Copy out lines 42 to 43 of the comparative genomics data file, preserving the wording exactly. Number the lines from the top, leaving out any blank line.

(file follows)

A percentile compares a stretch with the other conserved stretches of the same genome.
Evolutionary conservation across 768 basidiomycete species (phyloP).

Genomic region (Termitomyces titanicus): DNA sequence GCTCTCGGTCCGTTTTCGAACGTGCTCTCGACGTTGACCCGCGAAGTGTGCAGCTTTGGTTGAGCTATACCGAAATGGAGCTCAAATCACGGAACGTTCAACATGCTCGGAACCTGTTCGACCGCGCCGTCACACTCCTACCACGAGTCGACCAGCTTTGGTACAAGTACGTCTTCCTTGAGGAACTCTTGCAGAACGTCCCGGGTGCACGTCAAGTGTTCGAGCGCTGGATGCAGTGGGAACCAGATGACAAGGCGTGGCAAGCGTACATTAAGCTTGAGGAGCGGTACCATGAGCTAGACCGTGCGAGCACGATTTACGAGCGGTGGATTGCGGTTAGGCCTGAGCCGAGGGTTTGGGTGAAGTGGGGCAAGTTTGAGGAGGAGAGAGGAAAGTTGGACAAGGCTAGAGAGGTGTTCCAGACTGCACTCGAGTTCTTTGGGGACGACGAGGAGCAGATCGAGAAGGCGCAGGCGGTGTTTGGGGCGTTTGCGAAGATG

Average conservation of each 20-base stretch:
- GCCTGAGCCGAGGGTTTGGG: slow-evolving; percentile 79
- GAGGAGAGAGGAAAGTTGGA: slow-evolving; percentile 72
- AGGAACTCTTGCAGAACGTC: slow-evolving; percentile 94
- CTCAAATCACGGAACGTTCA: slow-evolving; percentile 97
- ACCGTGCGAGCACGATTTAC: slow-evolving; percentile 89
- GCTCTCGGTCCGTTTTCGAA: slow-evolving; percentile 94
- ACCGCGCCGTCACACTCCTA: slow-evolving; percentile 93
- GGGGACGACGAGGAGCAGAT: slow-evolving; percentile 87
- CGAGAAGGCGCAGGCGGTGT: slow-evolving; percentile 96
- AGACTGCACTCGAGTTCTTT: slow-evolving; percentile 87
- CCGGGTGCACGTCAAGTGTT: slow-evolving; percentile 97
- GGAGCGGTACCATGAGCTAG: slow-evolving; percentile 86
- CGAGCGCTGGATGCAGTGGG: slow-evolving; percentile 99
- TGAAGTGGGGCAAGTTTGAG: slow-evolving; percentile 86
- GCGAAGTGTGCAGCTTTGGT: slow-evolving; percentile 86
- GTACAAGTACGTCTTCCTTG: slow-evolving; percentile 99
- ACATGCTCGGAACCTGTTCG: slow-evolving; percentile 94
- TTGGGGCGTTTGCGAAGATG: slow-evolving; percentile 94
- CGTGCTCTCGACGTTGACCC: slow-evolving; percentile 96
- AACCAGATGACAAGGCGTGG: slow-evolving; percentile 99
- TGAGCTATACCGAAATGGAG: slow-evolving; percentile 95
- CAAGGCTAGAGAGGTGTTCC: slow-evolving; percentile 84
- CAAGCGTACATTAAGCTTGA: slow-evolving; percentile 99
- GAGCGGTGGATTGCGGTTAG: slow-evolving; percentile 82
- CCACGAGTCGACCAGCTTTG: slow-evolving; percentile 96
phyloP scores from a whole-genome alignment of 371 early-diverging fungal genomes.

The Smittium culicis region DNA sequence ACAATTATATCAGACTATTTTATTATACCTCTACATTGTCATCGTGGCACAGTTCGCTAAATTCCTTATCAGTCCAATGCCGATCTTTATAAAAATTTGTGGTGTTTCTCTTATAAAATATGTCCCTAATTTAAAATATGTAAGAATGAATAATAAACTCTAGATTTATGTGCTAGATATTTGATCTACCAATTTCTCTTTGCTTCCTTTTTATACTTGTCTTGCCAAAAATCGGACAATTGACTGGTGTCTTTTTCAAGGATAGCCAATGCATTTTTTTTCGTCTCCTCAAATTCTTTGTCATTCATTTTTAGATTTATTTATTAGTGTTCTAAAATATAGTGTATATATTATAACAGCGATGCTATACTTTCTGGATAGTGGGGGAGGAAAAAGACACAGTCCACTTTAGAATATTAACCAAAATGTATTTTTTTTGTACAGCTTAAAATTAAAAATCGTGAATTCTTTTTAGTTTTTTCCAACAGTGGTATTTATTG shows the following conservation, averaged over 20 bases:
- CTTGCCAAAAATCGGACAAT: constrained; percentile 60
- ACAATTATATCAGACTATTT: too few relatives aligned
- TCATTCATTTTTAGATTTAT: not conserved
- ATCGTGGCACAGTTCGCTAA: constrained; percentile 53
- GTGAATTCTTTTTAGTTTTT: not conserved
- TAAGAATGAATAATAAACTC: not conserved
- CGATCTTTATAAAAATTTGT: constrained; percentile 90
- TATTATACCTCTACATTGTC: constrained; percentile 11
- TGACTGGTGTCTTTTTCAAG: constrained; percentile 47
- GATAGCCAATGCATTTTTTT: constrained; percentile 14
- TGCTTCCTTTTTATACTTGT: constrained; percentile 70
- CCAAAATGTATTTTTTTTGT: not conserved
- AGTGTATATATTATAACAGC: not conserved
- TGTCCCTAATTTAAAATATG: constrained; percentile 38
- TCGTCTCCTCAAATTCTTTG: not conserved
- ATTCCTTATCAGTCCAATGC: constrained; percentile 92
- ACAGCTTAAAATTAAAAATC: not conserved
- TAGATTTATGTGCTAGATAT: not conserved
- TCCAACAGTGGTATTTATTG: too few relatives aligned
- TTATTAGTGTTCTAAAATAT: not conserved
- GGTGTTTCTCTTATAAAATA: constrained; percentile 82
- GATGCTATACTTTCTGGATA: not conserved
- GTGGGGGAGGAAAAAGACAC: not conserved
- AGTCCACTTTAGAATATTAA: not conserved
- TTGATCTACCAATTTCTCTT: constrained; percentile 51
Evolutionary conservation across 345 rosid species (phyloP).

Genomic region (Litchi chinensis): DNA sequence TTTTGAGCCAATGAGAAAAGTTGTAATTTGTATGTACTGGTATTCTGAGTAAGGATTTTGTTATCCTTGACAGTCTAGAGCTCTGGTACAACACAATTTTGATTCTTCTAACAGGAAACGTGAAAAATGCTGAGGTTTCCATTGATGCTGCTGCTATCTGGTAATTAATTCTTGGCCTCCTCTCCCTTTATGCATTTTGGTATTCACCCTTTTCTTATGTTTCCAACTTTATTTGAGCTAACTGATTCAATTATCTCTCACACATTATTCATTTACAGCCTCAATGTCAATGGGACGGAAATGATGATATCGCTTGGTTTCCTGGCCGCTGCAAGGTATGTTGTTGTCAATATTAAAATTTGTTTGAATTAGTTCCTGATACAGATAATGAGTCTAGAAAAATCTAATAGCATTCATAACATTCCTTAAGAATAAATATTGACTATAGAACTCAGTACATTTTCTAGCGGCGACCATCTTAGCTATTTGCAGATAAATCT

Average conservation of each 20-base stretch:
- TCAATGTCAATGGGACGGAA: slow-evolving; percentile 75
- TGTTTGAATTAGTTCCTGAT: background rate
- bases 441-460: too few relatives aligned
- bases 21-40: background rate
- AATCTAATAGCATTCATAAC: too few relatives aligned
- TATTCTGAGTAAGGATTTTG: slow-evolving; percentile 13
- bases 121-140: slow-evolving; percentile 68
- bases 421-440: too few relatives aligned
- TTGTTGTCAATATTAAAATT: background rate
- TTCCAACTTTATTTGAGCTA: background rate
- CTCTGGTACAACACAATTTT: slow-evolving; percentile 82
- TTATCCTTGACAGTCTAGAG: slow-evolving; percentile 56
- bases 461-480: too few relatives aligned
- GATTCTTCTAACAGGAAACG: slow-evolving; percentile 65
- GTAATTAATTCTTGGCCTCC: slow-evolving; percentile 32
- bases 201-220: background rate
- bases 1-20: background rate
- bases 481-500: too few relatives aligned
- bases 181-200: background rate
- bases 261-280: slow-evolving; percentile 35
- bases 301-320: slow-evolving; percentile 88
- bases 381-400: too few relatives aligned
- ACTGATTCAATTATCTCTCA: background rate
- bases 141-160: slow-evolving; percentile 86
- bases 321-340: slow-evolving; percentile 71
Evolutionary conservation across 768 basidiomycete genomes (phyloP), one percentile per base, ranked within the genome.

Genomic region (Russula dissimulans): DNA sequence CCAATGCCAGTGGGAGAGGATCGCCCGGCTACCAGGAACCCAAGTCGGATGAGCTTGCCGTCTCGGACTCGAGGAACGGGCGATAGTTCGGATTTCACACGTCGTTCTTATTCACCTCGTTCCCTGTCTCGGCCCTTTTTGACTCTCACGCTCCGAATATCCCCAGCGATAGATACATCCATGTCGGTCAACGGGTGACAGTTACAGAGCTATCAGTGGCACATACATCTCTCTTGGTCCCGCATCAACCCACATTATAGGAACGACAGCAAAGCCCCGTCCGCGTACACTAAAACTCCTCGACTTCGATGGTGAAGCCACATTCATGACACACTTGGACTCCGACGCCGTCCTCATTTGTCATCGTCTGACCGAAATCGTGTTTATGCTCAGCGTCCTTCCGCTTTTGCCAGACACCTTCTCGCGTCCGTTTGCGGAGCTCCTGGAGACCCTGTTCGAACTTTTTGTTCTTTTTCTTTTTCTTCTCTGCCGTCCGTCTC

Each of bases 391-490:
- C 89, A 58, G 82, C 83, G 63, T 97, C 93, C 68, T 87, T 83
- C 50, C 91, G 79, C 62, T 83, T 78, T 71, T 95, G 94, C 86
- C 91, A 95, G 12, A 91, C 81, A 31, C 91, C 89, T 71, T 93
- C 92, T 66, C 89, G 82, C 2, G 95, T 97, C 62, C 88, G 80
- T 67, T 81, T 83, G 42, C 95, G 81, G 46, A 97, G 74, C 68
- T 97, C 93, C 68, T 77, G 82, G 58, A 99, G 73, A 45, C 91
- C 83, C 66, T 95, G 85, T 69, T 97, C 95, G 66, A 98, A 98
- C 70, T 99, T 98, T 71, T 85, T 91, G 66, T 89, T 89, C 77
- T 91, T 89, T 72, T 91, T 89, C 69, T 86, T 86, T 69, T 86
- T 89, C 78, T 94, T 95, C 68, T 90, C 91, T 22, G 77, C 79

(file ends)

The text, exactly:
- TGCTTCCTTTTTATACTTGT: constrained; percentile 70
- CCAAAATGTATTTTTTTTGT: not conserved